Head at your feet, fool to your crown, fist on my plate, swallowed it down, enmity gauged,
united by fear, supposed to endure, what I could not forgive...
I gather speed, from you fucking with me, once and for all, I'm far way, finally the shades are raised...
Saw things so much clearer, once you were in my rearview mirror.
Because there is nothing humorous about an abusive relationship, I will depart from my typical form of commentary and speak candidly on this topic.
Whether it be mental, emotional or physical abuse, they all have the same effect. It is hurtful, degrading, impedes your self worth and confidence, is not only detrimental to your relationship, but mostly to your overall well being. Those who find themselves in these relationships very seldom know how they got there and very often have no idea how to get out. Fear and embarrassment are the chains that bind them to what seems to be a hopeless situation.
If you are in the early stages of an abusive relationship, you may recognize some early indicators but you may also be questioning if your suspicions are accurate. The simple question to ask yourself is if the person you are with ever makes you feel bad about yourself? If the answer is yes then move on as quickly as you can. No matter what the circumstance, there is NEVER any acceptable reason anyone
should make you feel this way. If you are in the depths of an abusive relationship, you have surpassed recognizing the signs, you are living them and have no idea how to get out. Take a deep breath, and know that you are not alone, making the decision to end the relationship is the first step in the direction of your well being. Take heed though, just because you have made the decision to end the relationship does not mean the battle is over, unfortunately it has just begun.
A big part of ending an abusive relationship is maintaining your safety, and that of your children if they are part of the equation. Even if yours was not a physically abusive relationship, this does not diminish the potential for physical danger once your abuser has been rejected. A big part of abuse is control, once lost it may manifest in new ways. With this said, following these key steps is imperative to moving on and starting anew.....
- A big part of abuse is isolating you from family and friends, so you feel like you have nobody to turn to. The people in your life will always be there for you, especially the one's you least expect to be there. If you truly have no family or friends there are tons of shelters and support groups. Whatever your support situation, the first step is to tell EVERYONE and ANYONE that is a part of your life what is going on and the decision you have made. You may feel embarrassed or ashamed, but take some solace in the fact that most people around you have already recognized what is going on and are simply waiting for you to reach out for help.
- Protect your home-
- Change your locks and install dead bolts
- If you have the money install a security system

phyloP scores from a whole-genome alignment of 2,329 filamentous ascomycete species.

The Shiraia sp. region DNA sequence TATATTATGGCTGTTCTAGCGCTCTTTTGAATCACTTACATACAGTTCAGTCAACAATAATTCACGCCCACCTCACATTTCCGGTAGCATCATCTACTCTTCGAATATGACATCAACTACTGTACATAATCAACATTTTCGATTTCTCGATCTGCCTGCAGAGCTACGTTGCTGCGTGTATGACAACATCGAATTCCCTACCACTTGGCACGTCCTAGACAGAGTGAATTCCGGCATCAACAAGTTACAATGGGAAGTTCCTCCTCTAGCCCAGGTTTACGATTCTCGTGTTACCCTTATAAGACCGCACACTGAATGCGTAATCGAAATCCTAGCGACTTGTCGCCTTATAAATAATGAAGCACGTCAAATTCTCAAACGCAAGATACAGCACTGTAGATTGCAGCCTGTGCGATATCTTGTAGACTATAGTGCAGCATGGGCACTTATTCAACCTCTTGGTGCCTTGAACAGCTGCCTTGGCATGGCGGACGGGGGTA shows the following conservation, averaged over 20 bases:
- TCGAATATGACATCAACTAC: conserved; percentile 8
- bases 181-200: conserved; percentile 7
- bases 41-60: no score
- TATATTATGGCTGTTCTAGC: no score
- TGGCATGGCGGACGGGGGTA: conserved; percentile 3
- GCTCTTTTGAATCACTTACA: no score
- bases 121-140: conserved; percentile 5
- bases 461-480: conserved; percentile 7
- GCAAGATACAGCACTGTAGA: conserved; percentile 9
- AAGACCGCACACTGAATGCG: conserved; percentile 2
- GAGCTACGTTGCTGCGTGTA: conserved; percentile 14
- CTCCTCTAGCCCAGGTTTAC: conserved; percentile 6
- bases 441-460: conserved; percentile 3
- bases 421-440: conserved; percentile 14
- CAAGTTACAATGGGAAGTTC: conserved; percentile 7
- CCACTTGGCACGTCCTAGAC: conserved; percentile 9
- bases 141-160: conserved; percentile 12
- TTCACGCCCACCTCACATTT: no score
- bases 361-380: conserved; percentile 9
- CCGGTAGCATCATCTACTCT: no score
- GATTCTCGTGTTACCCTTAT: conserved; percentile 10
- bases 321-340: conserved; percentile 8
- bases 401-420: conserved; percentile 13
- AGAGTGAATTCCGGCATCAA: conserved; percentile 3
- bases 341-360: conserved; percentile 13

- Make sure the outside of your home is well lit
- Trim bushes and trees around the home diminishing places for hiding
- Make sure all windows are always kept locked
- Protect your privacy-
- Change your phone number, have the phone company block unlisted numbers from calling in also have them block your number when you make calls.
- If you don't have caller ID, get it
- Purchase a PO Box. Use this address on any forms you fill out, to include a restraining order if you need to file one. If a PO Box is not allowed, list the address of a friend, family member or domestic violence organization.
- Out in public-
- Try not to be alone, if you must be make it during the day or make certain you are in well lit areas
- Change the routes you take to school, work, grocery store, home....basically anywhere you travel to regularly that your ex is familiar with.
- Carry two cell phones for back up, have 911 set on speed dial on both
- If confronted while in public yell "FIRE". People respond to this more often and quicker than any other cry for help
- Legal assistance-
- If necessary, file a restraining order, keep a certified copy with you at all times.
- Alert neighbors, schools, work, family, friends you have filed a restraining order, give them all a copy as well as a picture of your ex if they do not know them.
- Ask the police department to routinely drive by your residence throughout the evening for a specified period of time, or until you feel safe.
- If children are involved you will have to go through family court to protect both them and you. Make certain you have documented proof of the abuse or anything which will support your case.
- Put yourself back together-
- Register will a domestic abuse organization. Take advantage of any assistance, suggestions or group counseling they provide. Group counseling is essential in your realization that you aren't alone.
- Seek individual counseling to address your specific issues and needs.
- Join activities you enjoy such as sports, yoga, art classes etc. These will assist in relieving the stress of what you are going through, as well as give you back pieces of yourself a little at a time.